Plans for Trace Fork access road at a standstill
CHARLESTON, W.Va. -- A plan to put in an access road to relieve traffic congestion at the Trace Fork shopping plaza on Corridor G has stalled while state officials study traffic in the area.
The state bought property from the City of South Charleston for the possibility of building the entrance from the end of RHL Boulevard next to the South Charleston Memorial Ice Rink and down a ridge, where it would connect with Jefferson Road near the city's public works department.
That plan has slowed down so that officials can study the traffic from Jefferson to MacCorkle avenues in South Charleston, DOT spokesman Brent Walker said.
Walker said there's a timeline for construction of the road.
"The study phase is just the first phase," he said. "It's at the beginning, so we have done some studies and designs on RHL Boulevard but decided to wait until we complete the study on Jefferson Road to MacCorkle Avenue."
The state has not funded the access road, he said. The half-mile stretch of road would cost around $10 million, according to previous Gazette reports.
The state will need to do a traffic study and an environmental study, he said. Officials also will look for other solutions to the traffic congestion, Walker said.
U.S. Rep. Shelley Moore Capito has secured about $1 million for property acquisition and design work for the road, according to previous Gazette reports.
Congested traffic in the Corridor G area has long been a problem, especially during the holiday season.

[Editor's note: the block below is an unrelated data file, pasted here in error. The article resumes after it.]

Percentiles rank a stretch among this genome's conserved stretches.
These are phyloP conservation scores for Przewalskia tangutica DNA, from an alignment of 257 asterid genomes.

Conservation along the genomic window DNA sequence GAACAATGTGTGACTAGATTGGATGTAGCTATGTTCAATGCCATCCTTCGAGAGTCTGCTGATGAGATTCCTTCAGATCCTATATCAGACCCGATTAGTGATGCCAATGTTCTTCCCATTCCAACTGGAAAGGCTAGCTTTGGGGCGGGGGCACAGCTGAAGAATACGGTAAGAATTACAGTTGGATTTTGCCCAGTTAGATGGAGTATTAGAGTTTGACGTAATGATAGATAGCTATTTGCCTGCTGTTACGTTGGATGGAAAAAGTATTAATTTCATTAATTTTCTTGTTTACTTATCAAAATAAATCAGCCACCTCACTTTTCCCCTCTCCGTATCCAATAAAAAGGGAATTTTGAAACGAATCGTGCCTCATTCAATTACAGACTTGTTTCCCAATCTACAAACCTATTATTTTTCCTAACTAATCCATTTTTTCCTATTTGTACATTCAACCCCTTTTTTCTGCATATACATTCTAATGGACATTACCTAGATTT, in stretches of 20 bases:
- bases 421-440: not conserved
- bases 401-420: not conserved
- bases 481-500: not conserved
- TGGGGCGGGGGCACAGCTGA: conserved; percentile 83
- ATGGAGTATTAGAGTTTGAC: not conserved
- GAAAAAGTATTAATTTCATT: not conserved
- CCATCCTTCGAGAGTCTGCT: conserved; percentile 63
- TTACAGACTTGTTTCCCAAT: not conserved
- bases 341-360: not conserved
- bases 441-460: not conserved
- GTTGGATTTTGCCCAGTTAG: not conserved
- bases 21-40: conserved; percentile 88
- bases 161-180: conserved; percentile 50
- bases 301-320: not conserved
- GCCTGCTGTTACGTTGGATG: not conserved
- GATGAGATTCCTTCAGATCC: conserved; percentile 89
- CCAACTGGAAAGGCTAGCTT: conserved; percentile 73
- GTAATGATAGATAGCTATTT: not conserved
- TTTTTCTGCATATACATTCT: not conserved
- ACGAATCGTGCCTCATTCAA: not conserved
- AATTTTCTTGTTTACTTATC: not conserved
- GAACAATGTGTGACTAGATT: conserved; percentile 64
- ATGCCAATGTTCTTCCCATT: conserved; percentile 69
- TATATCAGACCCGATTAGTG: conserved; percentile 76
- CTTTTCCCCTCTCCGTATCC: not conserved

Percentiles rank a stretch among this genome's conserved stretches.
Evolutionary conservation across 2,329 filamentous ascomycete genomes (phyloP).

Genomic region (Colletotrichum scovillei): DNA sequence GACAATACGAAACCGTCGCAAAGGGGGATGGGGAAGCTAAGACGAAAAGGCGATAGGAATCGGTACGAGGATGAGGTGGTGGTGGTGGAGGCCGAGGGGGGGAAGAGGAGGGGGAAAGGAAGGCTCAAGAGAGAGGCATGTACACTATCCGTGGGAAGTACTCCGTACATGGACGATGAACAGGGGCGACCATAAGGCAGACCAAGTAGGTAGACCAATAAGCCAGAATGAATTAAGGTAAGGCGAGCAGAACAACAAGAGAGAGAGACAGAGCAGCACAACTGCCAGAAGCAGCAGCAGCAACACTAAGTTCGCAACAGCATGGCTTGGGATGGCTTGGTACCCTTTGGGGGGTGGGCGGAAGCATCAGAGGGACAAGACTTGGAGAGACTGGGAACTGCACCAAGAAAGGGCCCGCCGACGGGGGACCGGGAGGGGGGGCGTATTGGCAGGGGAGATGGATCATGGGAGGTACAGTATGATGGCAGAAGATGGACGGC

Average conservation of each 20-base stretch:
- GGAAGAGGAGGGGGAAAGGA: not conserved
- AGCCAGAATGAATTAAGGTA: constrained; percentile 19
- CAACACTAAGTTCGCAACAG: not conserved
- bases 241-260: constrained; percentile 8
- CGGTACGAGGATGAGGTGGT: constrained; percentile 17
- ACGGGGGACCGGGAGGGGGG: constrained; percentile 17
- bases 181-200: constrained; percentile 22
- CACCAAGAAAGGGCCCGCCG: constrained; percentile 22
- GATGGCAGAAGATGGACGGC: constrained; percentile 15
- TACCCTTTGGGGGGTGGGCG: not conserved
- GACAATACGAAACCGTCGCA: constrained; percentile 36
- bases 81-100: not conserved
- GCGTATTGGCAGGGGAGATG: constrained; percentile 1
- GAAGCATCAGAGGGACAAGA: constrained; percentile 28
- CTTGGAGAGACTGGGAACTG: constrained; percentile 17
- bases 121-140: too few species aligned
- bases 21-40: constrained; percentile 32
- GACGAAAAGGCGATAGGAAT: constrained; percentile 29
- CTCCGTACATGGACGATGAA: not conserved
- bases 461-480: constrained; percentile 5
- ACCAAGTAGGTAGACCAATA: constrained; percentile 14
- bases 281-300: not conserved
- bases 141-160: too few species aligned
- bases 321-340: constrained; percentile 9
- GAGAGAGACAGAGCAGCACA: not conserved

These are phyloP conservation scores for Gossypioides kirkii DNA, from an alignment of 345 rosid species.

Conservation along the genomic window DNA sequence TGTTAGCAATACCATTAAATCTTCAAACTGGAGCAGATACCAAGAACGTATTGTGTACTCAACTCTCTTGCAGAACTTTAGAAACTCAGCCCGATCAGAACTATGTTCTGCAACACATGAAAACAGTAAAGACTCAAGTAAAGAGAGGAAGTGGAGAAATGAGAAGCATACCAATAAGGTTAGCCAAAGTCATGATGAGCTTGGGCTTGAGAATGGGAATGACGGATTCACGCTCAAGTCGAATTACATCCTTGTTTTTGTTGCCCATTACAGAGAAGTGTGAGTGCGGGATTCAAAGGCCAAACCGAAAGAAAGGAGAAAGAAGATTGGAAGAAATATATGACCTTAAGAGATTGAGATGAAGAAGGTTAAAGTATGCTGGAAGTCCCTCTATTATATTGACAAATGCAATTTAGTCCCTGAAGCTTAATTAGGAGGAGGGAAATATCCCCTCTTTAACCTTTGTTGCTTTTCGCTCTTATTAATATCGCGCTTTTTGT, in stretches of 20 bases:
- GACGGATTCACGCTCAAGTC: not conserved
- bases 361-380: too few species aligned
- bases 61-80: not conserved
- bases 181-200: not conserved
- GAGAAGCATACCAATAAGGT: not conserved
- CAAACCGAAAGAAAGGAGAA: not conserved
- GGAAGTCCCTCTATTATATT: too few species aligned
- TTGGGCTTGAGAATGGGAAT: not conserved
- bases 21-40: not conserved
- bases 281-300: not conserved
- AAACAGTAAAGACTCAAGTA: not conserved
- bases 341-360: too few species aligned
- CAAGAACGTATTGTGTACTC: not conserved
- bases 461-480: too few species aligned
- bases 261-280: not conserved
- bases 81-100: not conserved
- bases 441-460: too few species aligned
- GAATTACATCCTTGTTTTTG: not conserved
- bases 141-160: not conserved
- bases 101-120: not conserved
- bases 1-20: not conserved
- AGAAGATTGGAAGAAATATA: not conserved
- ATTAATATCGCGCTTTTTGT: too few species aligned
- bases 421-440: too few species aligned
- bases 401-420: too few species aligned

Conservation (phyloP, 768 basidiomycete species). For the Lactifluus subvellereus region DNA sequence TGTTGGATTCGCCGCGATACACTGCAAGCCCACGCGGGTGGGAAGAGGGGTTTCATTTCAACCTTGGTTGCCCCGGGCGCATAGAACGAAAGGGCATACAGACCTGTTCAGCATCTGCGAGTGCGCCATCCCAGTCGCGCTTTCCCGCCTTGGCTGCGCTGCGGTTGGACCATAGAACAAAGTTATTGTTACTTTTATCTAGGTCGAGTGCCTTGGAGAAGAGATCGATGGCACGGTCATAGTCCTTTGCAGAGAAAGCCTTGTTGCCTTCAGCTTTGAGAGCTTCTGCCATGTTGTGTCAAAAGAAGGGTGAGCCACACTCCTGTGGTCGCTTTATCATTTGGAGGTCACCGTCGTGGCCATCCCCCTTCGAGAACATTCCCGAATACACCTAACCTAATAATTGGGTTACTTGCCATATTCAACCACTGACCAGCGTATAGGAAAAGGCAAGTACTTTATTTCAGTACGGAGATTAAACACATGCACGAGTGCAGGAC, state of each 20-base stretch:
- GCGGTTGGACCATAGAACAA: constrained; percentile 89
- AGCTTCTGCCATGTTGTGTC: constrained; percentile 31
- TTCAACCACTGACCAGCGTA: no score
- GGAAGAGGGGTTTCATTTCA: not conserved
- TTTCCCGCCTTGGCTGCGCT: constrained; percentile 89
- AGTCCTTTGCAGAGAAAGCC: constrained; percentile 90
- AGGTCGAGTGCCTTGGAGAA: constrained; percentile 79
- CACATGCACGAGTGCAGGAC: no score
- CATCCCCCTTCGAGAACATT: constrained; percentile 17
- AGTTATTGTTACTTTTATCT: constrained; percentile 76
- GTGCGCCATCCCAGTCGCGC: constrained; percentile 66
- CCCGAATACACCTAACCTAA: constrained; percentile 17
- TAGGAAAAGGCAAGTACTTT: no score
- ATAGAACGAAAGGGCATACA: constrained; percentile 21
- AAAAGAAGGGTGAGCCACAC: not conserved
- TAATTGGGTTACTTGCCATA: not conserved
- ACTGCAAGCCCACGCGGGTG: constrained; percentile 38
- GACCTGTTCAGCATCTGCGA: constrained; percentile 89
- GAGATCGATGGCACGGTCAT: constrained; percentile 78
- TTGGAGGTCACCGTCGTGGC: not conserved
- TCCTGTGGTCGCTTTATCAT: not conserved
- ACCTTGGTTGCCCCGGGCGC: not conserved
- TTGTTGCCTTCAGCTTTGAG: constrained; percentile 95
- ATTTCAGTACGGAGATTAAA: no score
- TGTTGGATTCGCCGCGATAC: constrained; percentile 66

South Charleston city officials said a way to alleviate the traffic is still very much needed.
Bob Anderson, business recruiter for the city, said he hopes the state will move forward with the plan for the access road.
THF Realty, which owns the Shoppes at Trace Fork, hire police officers to direct traffic when it gets congested, but it's still backed up much of the time, Anderson said. He hopes that something can be done to fix the traffic problems so it does not become a deterrent to people frequenting the businesses at Corridor G.
"We're hoping that DOT will move ahead steadily in the year starting that road," Anderson said.
Mayor Frank Mullens said the holiday season is the most congested time for traffic near Corridor G. During other times like spring break vacations, traffic also becomes a problem, he said.
"There's always a lot of traffic in that area, which is a good thing, but we need to have a better transportation system to get them in and out," Mullens said.
Reach Lori Kersey at email@example.com or 304-348-1240.